It’s been a term of supply and a term since leaving teaching and I’ve come to the conclusion that it was the right choice for me, I don’t know if it was the right choice for my old class, I do hope that they are getting on well. They are, for the most part, a lovely bunch of children.
When I began teaching, I said to myself that I wouldn’t leave midway though the year but that’s exactly what ended up happening. As mentioned before, the reasons are many but what I found very hard was finding the right way to resign. I wanted out but I didn’t want to burn any bridges. Unlike one of my similarly departing colleagues (who had another teaching position and consequently really didn’t give a monkeys about the school in the last few weeks), I didn’t feel like teaching ever again. I needed to leave on a good note, with justifiable reasoning for – what felt like – deserting the class and the school. I needed to explain my position clearly and ensure that the school knew I was grateful for the time and energy they had spent on me. I suppose, my resignation letter was really the first 1ofthe40percent blogpost.
I present it to you (with a few minor edits to protect the guilty).
It with regret that I am offering my resignation from the position of —- – teacher, effective from the end of next half term. While I am very grateful for all of the support that ———- has given me since September, I feel that I am not the teacher that ———- requires at this time.
I know that I do not have the physical and personal energy to dedicate the amount of time to become a good or outstanding teacher and also remain happy, healthy and a good father to my children. When I spend most evenings and weekends working on the week’s planning and resourcing, implementing advice and trying to incorporate ideas from good practice that I have observed to deliver lessons that I feel are good and have produced good work, yet still continually attain a level of requiring improvement, I know that I do not have a thick enough skin to take this on board and continually move forward. It is for this reason that I feel it is best for me to take stock and consider if teaching is what I really wish to do.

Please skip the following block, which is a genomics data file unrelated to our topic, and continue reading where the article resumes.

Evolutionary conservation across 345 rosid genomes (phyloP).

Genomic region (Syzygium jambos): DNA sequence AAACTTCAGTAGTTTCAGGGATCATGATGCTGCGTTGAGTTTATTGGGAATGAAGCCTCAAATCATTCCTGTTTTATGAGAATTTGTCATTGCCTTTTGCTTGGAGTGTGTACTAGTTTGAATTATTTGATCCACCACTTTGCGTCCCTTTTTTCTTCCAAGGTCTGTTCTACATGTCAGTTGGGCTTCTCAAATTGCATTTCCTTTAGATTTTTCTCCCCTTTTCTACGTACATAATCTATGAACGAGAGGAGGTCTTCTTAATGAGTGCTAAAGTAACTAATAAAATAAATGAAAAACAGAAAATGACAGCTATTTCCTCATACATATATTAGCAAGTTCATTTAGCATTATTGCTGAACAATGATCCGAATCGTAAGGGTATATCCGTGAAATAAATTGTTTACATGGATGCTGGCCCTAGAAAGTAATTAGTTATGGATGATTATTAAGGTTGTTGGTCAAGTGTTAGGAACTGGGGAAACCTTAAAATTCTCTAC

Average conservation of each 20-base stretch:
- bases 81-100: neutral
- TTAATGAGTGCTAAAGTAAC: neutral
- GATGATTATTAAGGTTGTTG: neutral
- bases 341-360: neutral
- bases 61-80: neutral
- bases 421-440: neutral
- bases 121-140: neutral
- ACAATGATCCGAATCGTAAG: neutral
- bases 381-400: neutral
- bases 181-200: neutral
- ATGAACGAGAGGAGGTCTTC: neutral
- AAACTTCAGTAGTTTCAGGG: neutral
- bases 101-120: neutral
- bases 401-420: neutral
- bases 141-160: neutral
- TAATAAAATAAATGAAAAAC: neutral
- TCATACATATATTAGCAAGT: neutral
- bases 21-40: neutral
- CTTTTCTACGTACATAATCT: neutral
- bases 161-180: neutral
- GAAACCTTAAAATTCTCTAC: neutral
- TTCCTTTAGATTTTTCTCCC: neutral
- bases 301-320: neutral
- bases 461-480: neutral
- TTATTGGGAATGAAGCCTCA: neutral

I love teaching children and helping them learn. As has been continually recognised since I trained, I build excellent relationships with children, can motivate and make them proud of their achievements but, sadly, I don’t not feel this is enough for what, in the current education climate, a teacher needs to be. I cannot, at present, dedicate the full level of attention to all the roles that the position of teacher requires and I feel that my skills may be best served in more of a supportive role or another sector entirely.
I understand that this far from the ideal outcome for anyone, least of all —- -, who I have really enjoyed teaching and continue to make me proud, but in the long run I know it is in their best interests that they are not taught by a teacher who, at present, is not happy and unable to provide them with the best education possible.
I thank you for your support to date, which has been 100% more helpful in developing my teaching practise than my previous school and I feel that I am a better teacher as a result but I know this is the best course of action at present. I hope that you can appreciate my candour and understand that, although it may not be ideal in the immediate, it is for the best in the long term.
To be honest, it’s a piece of writing that I’m quite proud of. Concise, emotive and honest.
Did I get the tone right? Was I candid enough? Leave any thoughts in the comments, if you feel that way inclined.